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In Mary Churchill’s most recent column about getting things done in 2020, she ended with the question for the readers about what we do to be organized. Rather than a lengthy comment, I decided to write a post instead.

Two (or is it three, now?) years ago, I was diagnosed with ADHD. After years and years and years of beating myself up for not being organized enough, for being messy, for being absentminded, for being so easily distracted, for any number of things, big and small, that I held against myself as being major character flaws, I had an answer that explained everything. My brain quite literally worked differently than everyone else’s. And so traditional help and advice on getting organized was never going to work for me.

Suddenly, how I did things became OK. I stopped apologizing for my methods, for my process. I could better articulate why I do things the way that I do and struggle with other things that people think are easy. I stopped beating myself up and started looking at myself not as a failure for not meeting some sort of external norm, but as a success for getting to where I am given what I now know about myself.

My ADHD didn’t become an excuse, but a productive way forward. A colleague and I started a podcast chronicling our later-in-life ADHD diagnoses and how they have impacted our lives, as well as tips and tricks on how we manage to get things done and not frustrate (OK, not overly frustrate) the people we live and work with. We wanted to create a space where not only others could see themselves, but also know that it’s OK to be how we are, to be different, to be non-neurotypical, as well as tips for what works for us and what doesn’t, what we still struggle with, and how that struggle looks and feels.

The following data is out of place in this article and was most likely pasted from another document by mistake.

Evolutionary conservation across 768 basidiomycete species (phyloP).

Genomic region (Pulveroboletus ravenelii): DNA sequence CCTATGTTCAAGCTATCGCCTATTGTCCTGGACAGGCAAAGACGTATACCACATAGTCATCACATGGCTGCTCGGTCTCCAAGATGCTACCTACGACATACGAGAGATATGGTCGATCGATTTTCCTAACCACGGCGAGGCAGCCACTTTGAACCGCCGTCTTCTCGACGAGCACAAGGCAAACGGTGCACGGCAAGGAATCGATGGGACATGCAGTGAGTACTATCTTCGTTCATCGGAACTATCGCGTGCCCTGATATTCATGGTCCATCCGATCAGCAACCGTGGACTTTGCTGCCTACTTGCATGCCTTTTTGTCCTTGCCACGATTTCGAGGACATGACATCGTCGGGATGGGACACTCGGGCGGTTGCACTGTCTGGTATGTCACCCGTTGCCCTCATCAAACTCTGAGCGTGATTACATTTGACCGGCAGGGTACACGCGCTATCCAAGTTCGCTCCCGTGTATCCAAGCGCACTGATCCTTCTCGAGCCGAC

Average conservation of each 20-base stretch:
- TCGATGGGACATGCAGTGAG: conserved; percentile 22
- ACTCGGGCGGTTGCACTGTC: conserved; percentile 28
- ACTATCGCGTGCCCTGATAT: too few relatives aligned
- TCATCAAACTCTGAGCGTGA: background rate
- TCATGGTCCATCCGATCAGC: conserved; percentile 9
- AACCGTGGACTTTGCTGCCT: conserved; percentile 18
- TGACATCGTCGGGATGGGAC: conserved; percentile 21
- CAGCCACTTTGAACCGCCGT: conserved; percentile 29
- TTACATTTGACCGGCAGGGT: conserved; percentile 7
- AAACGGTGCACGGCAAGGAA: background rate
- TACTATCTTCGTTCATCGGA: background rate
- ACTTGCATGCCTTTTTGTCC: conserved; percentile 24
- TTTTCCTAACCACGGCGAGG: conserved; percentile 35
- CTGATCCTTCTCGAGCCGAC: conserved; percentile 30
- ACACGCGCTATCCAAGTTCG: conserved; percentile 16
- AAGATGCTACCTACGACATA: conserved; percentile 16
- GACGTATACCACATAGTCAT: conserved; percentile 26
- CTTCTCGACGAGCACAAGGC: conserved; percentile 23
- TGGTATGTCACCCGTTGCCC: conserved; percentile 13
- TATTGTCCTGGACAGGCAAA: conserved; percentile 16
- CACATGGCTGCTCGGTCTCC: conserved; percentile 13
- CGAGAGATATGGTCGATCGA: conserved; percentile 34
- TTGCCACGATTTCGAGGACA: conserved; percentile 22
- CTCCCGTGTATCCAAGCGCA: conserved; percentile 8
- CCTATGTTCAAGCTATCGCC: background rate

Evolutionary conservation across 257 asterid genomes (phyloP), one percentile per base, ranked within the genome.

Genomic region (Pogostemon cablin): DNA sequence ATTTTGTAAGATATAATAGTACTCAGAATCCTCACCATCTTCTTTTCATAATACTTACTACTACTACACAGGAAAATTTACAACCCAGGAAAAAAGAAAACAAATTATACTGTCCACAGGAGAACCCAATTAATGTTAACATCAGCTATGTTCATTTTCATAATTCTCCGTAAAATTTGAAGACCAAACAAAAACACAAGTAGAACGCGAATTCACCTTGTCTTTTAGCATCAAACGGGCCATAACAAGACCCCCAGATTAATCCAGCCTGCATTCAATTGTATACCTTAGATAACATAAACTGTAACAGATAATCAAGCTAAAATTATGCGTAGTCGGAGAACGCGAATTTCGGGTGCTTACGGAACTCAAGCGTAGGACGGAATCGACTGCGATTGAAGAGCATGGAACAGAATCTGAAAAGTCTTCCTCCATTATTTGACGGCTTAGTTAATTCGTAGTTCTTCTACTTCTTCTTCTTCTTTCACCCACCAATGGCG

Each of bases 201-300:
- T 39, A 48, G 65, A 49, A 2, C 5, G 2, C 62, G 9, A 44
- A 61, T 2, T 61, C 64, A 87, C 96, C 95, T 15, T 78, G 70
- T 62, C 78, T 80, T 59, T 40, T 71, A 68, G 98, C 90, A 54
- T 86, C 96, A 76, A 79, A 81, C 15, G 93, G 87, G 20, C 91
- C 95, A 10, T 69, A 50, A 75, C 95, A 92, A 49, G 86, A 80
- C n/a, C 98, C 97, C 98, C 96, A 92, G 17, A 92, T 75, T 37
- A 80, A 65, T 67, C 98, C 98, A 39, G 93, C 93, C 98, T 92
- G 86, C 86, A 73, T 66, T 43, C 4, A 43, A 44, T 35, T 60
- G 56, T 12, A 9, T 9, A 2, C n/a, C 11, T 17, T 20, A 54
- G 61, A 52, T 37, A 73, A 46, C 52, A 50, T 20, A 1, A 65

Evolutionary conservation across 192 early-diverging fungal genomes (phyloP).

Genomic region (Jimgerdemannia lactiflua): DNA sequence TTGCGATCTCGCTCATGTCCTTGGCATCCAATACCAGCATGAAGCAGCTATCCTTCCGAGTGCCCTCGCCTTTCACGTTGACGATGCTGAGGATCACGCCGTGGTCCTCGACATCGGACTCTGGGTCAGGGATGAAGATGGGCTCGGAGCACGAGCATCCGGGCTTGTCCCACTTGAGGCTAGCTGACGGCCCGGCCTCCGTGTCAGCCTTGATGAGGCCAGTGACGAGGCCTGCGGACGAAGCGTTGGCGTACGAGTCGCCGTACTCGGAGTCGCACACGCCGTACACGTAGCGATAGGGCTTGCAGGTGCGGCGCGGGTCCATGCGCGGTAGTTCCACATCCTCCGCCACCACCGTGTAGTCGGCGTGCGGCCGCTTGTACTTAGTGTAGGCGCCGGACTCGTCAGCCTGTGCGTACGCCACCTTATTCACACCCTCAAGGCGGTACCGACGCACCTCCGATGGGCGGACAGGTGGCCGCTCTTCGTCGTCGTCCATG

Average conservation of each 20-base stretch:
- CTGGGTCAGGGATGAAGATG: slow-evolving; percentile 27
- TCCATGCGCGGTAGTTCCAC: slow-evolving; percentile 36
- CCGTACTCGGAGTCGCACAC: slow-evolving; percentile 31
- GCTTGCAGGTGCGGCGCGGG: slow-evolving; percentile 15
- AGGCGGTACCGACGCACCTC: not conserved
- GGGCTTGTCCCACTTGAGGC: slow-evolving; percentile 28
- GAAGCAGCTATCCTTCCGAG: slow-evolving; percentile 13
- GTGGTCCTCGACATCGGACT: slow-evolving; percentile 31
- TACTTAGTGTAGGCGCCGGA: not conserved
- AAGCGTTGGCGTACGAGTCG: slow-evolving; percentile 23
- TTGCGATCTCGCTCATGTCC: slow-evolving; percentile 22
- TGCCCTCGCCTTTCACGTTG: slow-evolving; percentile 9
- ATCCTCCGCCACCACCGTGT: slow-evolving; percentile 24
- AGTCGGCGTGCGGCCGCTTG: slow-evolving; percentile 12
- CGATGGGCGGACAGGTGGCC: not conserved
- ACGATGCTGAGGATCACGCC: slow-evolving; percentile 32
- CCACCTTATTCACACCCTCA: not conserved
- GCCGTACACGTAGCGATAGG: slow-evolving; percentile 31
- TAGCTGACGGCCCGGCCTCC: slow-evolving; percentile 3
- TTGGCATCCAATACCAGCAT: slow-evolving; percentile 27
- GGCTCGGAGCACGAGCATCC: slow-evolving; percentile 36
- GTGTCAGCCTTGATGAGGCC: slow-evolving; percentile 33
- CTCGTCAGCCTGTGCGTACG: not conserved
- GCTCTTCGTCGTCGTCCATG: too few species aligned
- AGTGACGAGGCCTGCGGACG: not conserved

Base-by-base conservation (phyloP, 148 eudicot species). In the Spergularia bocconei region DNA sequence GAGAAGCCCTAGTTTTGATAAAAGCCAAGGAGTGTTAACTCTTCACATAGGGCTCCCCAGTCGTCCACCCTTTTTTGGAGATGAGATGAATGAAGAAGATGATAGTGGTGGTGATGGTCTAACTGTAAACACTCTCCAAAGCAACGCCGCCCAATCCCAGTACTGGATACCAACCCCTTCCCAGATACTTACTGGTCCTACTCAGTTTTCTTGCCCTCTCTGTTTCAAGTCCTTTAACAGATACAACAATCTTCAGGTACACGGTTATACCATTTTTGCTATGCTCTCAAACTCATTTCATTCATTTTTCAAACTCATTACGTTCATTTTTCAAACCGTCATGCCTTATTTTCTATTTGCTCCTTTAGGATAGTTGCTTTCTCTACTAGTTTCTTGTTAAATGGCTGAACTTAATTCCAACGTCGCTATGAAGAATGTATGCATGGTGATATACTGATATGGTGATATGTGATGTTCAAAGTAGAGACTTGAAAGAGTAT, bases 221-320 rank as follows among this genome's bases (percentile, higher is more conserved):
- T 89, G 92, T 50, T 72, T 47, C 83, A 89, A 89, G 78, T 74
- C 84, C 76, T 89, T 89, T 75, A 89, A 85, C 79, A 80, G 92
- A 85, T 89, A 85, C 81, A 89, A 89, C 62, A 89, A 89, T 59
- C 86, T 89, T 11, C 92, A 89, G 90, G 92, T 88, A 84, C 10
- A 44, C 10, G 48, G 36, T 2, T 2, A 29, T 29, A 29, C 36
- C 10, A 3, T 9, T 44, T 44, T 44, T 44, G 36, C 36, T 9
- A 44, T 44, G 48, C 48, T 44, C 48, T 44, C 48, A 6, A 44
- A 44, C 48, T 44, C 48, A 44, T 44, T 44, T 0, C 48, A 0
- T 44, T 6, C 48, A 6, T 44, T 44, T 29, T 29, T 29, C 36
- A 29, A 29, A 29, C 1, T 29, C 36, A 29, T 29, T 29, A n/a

For example, I usually have a lot of tabs open in multiple browser windows, and while it causes some of my colleagues’ palms to sweat and hearts to race, it works for me. I have at least four different handwritten to-do lists around my desk, and no app has ever helped me more than my handwritten lists, so the lists stay. My iPhone helps me remember everywhere I need to be and when and gets me there without getting lost, so kudos to all those who are looking to unplug, but my iPhone literally changed my life for the better, so I’m keeping mine on me at all times. And I write best with music or TV or a movie or podcast on in the background, so I’ll put my headphones in and respect your need for silence.

These are just some things that I do that I know mystify others in terms of my process and productivity. But they work for me, and as long as I’m not actively impacting others’ productivity and process, then it’s OK.

So, let this be my post where I give you permission (if you need it) to do things the way you need to do them to be your best self. You don’t need to beat yourself up or apologize for working differently than others do, for common advice not being effective for you. You have permission to ask for what you need, rather than trying to make yourself fit into what others just assume your needs are. Let 2020 be the year that you make things work for you, regardless of how others tell you they should work, and the advice that has never helped.

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